Build a Great Design Before Completing the Sale

We all know that we need to be intimately familiar with the electronics that we install before we install them in a client’s home. However, we also need to fully understand all of the tools we are using and how system design affects those tools, and vice-versa.
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Know the tools you use before you sell the install. We all know that we need to be intimately familiar with all of the electronics that we install, and we need to live with them in our homes and/or showrooms for several months before we sell and install them in a client’s home. However, it is not just the electronics that need to be fully vetted and understood. We need to fully understand all of the tools we are using and how system design affects those tools, and vice-versa.

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For example, Crestron Studio is great and has really improved our workflow for more basic projects, but there is not an extensive third-party database yet, and the design of the system needs to be fully fleshed out to make sure the Studio/Pyng solution will be able to handle everything. Otherwise, we are going to lose a lot of profitability when we have to put high-value programming resources on the project.

This isn’t just a Crestron situation. With Control4, you need to know that the necessary drivers are available and, if not, that any third-party drivers are reliable and will work 100 percent of the time. I even remember when the Amazon Fire first came out and I know a lot of integrators got caught in a bind, not realizing that the Fire didn’t have an IR receiver, so no remotes from URC, RTI, Pro Control, Control4, Crestron, or anyone else would work until IP drivers were developed.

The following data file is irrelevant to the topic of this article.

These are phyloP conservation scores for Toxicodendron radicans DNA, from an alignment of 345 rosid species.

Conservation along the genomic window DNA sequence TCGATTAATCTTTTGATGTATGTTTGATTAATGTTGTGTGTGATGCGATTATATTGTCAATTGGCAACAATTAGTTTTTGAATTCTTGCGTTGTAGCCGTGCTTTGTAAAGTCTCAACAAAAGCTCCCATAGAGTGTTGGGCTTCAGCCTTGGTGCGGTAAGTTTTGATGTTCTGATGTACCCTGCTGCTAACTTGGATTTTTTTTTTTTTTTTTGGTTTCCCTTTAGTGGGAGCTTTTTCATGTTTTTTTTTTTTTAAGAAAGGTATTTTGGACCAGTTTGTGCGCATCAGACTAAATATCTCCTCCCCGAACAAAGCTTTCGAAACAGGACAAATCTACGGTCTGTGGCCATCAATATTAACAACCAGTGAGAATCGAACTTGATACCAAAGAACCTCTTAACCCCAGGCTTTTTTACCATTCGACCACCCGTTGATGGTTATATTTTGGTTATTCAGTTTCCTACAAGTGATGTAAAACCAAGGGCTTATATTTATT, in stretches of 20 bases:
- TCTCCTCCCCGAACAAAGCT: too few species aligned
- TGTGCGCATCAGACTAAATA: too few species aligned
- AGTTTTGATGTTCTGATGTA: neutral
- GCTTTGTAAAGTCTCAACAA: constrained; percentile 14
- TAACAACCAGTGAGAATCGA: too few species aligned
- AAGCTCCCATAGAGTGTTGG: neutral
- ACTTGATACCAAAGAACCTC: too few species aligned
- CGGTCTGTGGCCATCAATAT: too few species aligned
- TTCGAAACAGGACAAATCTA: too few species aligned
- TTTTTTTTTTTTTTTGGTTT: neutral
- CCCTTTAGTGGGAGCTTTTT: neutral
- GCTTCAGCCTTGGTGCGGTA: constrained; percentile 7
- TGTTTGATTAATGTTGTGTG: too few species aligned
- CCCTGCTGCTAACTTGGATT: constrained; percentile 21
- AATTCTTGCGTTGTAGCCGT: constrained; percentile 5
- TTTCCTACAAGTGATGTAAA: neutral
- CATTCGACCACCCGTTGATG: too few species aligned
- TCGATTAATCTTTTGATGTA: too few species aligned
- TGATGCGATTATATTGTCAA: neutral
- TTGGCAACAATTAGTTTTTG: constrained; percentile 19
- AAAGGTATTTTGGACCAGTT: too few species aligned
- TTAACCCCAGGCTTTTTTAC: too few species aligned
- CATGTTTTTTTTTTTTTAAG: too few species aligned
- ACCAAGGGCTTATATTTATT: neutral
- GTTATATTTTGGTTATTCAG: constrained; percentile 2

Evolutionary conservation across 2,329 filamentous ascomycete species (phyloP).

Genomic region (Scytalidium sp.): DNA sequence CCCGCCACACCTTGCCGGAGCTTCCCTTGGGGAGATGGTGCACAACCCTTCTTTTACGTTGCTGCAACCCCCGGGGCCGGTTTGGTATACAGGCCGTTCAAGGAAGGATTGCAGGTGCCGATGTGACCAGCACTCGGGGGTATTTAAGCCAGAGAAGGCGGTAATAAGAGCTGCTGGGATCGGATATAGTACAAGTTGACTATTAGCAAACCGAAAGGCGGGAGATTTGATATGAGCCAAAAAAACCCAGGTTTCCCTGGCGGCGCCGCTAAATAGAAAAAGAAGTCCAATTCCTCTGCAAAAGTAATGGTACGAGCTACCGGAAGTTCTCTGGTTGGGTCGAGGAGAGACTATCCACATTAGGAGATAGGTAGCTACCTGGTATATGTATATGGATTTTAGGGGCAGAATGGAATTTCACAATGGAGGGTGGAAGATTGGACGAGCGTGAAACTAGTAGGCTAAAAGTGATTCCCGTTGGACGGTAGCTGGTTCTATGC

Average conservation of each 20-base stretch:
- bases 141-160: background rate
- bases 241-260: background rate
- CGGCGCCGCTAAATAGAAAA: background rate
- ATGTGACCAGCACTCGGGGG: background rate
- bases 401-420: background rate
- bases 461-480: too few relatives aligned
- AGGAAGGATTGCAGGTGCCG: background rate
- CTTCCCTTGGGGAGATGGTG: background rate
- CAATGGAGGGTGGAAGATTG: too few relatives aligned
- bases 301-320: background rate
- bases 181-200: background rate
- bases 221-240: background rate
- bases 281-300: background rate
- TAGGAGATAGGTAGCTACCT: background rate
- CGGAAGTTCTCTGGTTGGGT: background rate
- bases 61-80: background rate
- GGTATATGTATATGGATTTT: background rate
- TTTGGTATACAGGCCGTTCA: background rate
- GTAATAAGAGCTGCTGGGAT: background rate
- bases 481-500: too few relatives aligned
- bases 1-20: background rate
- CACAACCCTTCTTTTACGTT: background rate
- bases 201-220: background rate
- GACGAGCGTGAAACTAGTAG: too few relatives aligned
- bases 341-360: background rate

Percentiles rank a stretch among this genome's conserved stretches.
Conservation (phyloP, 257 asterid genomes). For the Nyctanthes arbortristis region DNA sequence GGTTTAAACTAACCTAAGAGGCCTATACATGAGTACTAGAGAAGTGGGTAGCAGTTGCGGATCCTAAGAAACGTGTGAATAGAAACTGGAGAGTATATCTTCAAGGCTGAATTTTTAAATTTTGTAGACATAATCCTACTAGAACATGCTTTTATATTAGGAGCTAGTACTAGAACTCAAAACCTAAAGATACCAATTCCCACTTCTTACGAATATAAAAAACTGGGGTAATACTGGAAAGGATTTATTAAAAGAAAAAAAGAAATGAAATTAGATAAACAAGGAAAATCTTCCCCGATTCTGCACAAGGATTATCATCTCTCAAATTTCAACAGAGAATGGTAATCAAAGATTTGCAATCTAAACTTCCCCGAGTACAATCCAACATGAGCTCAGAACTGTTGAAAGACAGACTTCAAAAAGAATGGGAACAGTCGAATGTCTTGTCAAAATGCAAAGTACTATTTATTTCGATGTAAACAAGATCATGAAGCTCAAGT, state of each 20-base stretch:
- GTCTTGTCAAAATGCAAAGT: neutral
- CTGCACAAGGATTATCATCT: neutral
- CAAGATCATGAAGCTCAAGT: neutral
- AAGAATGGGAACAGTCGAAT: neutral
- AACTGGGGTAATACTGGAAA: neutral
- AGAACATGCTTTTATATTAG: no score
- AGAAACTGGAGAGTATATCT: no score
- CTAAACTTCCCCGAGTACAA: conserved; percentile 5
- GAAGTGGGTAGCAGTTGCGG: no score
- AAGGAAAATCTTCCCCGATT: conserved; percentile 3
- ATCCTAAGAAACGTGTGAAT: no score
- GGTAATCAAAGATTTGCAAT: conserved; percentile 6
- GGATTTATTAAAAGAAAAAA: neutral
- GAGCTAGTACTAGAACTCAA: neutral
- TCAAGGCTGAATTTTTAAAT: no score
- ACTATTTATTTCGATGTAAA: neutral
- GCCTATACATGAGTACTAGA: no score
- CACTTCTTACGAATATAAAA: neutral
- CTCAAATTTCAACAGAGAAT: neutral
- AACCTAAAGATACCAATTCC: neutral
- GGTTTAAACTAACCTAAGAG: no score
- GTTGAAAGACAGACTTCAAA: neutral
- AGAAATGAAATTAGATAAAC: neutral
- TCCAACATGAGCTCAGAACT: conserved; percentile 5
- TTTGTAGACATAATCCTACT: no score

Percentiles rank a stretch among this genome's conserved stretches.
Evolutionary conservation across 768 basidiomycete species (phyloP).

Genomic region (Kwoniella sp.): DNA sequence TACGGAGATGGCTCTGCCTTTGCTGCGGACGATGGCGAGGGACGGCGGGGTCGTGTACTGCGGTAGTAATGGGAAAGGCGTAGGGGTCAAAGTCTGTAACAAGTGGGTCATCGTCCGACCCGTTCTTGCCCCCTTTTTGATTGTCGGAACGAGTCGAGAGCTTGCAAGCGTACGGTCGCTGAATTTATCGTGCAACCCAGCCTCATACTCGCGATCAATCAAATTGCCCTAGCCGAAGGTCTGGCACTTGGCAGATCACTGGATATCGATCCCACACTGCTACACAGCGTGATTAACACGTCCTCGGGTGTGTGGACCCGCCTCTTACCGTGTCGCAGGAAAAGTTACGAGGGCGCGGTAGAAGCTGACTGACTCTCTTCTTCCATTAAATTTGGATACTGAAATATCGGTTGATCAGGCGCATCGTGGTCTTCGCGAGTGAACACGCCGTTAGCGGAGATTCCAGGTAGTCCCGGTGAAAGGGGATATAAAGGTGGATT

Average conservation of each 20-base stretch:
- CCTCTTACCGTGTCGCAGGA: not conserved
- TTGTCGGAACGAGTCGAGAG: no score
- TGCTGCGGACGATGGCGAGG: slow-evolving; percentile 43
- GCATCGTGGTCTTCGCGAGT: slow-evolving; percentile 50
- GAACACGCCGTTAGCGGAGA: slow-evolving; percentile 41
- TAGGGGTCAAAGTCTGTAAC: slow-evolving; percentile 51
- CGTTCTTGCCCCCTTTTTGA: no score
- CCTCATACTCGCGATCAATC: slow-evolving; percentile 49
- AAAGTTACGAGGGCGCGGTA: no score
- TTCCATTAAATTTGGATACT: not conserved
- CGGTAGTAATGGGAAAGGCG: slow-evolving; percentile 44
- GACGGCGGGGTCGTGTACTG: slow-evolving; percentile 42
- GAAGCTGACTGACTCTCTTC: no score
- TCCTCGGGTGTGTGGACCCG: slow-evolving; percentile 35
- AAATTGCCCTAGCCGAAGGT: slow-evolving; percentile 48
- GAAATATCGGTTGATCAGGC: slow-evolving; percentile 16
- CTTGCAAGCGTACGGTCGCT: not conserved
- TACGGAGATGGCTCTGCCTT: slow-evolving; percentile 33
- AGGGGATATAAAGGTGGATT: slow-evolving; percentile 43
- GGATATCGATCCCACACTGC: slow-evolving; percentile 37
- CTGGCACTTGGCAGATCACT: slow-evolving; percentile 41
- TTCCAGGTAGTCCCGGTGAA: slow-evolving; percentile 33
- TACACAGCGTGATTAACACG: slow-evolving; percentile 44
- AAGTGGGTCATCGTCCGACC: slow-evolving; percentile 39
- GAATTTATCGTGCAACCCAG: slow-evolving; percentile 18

When designing the system in the pre-sale phase, know what the growth options are and what effect changes to the bill of materials will have to the programming and integration. Clients are going to add or remove things throughout the process. You need to make sure your design and your tools can handle that. Be particularly prepared to add back things that were eliminated during budget-cutting phase. Remember the Lutron integration that the client didn’t really care about? Well, down the road, they’re going to realize they want their lights, shades, security, HVAC, and AV all operating together. Be sure you can accommodate that change if and when it comes around. It also doesn’t hurt to let the client know what the cost potential will be if that change is made.

Fortunately, we have lots of resources and tools available to us at The Source; we can do a lot of complicated programming internally, and we also have some amazing partners. I have known Rich Fregosa of Fregosa Design for a long time and we have a great relationship and he has bailed us out many times with complicated programming solutions.

Maybe most importantly, make sure everything that your sales team offers to a client can be handled by the tool specified and priced into the job. Always have your programming team review proposals (and revisions) before being sent to the client. For example, all Lutron isn’t the same—there’s Homeworks QS and RadioRA. Those not familiar with the integration and programming should never assume it can be done in programming unless those who do the programming have said it can be done.

Be especially aware of third-party integrations, streaming devices, and ISP devices. Know what all of your tools can do. Clients think streaming devices and Wi-Fi are the end all, be all. But we know that it’s more like snaking an HDMI cable from the TV to the floorboards: it usually goes swimmingly, but sometimes there is fire block or something else in the path, and it becomes an ordeal. The same thing goes with streaming devices. Never let the client, the architect, the contractor, or even your own sales team tell you what can be done. Make sure you stay in control.

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